You know we're off to the races when the first slip of the tongue by the presumed Republican presidential front-runner consumes the news for days and launches the primary race in earnest.
Luis Lang would like you to send him some money. He has taken to GoFundMe (gofundme.com/s78e9w), the crowd-funding website, trying to raise $30,000. Lang, who is 49 and lives in Fort Mills, S.C., is slowly losing his eyesight to diabetes. Without surgery, he'll go blind. Those grim facts notwithstanding, some may not find Lang the most sympathetic candidate for charity.
Who knew that the Father of Our Country made and sold whiskey? Rye whiskey, most probably foul-tasting, un-aged, as was the custom of the day. I would not tell a lie.
Jeb Bush has spent last week debating with himself over whether he would have started the war his brother launched on Iraq. When he figures it out, hopefully, our would-be president will focus in on the campaign to drag us into yet another Mideast war -- this time to bring down Bashar Assad's regime in Syria.
The left's success in denying President Obama fast-track authority to negotiate the Trans-Pacific Partnership is ugly to behold.
It is nearly axiomatic that presidential contests tend to shine a harsh light on conservative Christians -- inasmuch as they are viewed as the Republican Party's base and are, therefore, deemed fair game.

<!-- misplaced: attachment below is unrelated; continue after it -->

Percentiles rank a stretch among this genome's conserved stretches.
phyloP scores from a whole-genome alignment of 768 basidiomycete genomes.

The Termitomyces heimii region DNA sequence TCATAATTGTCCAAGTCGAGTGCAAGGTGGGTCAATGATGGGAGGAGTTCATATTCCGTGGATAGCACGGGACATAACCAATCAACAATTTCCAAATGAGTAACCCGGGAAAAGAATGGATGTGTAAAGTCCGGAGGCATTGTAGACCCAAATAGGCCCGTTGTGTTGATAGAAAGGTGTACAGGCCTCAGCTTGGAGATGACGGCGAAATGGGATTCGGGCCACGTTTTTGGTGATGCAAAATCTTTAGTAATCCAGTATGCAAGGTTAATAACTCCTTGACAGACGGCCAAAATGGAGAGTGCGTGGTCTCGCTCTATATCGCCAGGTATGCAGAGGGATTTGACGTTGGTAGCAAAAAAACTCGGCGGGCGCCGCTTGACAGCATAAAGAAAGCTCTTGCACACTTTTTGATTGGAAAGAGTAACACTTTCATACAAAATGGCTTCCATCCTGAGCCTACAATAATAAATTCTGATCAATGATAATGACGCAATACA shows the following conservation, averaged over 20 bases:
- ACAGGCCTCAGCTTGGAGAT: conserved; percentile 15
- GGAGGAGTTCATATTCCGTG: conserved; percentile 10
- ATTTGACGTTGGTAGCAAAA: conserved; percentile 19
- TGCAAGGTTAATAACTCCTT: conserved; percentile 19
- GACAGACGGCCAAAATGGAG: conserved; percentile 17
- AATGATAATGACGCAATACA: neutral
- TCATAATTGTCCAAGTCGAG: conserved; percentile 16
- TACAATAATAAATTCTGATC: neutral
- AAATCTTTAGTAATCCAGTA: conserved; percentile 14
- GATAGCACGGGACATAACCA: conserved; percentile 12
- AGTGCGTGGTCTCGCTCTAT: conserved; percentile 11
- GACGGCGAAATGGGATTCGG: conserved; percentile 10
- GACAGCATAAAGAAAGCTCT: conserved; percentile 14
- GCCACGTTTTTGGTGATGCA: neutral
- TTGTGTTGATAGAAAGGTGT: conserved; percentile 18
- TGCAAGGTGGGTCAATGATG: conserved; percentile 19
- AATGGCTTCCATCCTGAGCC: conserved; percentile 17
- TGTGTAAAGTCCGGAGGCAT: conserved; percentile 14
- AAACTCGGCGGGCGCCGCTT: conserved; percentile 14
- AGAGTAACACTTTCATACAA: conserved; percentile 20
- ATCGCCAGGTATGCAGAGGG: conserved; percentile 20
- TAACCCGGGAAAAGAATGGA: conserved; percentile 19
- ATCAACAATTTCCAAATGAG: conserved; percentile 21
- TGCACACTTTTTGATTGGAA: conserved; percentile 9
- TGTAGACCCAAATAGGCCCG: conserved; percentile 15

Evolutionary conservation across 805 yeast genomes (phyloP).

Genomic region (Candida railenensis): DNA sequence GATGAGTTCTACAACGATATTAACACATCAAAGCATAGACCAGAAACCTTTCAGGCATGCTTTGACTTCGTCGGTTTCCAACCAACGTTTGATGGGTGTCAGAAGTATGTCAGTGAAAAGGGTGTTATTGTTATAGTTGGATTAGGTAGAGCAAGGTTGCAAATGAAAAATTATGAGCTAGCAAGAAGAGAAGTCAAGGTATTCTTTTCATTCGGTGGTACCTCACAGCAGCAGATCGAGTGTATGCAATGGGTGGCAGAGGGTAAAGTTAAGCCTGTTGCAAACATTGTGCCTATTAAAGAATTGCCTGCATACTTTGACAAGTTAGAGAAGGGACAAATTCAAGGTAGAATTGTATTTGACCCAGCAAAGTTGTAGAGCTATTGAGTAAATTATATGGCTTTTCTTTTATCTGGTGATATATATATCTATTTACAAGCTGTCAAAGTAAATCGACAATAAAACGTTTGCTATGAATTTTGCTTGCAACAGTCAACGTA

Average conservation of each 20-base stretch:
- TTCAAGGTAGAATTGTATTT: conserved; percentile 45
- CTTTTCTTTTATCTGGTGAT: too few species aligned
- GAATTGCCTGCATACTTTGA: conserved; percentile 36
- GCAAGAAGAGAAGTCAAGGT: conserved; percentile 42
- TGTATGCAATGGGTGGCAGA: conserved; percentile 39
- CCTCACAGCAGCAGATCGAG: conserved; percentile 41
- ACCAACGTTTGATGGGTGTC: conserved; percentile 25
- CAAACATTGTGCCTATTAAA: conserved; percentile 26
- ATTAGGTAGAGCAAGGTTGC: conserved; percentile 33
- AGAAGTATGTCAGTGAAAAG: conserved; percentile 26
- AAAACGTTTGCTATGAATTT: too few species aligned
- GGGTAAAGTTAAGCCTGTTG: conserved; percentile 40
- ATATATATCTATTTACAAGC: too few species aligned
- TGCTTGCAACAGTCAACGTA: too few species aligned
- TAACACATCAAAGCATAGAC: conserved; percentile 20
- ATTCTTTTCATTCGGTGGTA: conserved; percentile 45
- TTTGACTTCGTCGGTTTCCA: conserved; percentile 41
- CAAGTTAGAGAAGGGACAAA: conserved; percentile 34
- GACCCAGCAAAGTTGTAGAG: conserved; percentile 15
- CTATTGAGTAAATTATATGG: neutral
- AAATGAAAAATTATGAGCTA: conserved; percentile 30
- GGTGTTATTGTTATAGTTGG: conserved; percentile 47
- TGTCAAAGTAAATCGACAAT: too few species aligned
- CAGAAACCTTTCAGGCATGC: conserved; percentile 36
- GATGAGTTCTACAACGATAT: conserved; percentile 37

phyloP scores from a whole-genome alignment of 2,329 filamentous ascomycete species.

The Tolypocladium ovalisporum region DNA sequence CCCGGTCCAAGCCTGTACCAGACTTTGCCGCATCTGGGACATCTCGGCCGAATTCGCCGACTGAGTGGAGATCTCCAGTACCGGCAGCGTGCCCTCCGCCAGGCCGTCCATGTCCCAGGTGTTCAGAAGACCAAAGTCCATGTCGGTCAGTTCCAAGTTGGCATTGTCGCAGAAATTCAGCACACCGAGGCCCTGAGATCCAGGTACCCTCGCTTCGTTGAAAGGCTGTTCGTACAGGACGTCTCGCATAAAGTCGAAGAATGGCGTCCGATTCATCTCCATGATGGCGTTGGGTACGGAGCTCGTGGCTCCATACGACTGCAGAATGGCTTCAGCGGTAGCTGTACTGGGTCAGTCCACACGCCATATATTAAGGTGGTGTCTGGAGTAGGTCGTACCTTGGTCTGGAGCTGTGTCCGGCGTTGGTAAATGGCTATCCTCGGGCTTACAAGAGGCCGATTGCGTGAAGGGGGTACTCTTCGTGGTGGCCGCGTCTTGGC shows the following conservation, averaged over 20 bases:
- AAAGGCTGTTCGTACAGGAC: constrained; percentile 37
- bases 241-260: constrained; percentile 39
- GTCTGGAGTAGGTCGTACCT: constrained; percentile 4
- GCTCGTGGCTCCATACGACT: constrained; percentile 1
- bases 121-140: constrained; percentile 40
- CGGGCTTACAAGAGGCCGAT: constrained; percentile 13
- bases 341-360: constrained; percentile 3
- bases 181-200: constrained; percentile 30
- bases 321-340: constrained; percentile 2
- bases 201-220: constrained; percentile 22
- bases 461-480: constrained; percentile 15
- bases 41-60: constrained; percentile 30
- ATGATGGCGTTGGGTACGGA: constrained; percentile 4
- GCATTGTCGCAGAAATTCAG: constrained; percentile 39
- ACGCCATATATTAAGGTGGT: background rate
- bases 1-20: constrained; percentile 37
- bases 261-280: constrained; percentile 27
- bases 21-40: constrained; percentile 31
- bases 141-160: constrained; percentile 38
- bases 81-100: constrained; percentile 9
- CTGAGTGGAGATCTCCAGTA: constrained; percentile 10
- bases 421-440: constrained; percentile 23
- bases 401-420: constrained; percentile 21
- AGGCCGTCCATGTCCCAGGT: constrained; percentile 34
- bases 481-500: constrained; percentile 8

Using the most bloodless terms, an economist explained the failure or inability of so many African-Americans to rise from their impoverished circumstances. They do not respond to the economic incentives that push others to study and strive, he said.
Almost everybody I've ever known in the newspaper business threatens at some point to write a book. Few do. I guess it's realizing that you spit out enough words in daily increments to complete "War and Peace" 50 times that makes you think writing a book would be a piece of cake. And, yes, make that a best seller while we're at it.
The recent spectacle of Pamela Geller, the erstwhile journalist who organized a provocative contest in Texas of cartoons of the prophet Muhammad, gives pause to even the most passionate defenders of the First Amendment.
In the first quarter of 2015, in the sixth year of the historic Obama recovery, the U.S. economy grew by two-tenths of 1 percent. And that probably sugarcoats it. For trade deficits subtract from the growth of GDP, and the U.S. trade deficit that just came in was a monster.
Some folks thought it was "inflammatory." Some said it was "irresponsible," others, "absurd," still others, "disappointing."
It was not out of a sense of decency that the National Football League recently let go of its tax-exempt status.
Who killed Freddie Gray?
There's been some tense back-and-forth over the Canadian mother who said she had stopped opposing vaccinations after all seven of her kids came down with whooping cough.
True words are often said in jest, it has long been said.
Tracy is tired. She was tired even before Baltimore burned this week.
After all, NRA chief Wayne LaPierre traded his dog whistle for an air horn at a recent gathering of the gun faithful in Washington, D.C. "I have to tell you," he said, "eight years of one demographically-symbolic president is enough." Subtle, it was not.
For a month now, the Saudi air force has been bombing Yemen to reverse a takeover of that nation of 25 million by Houthi rebels, and reinstall a president who fled his country and is residing in Riyadh.
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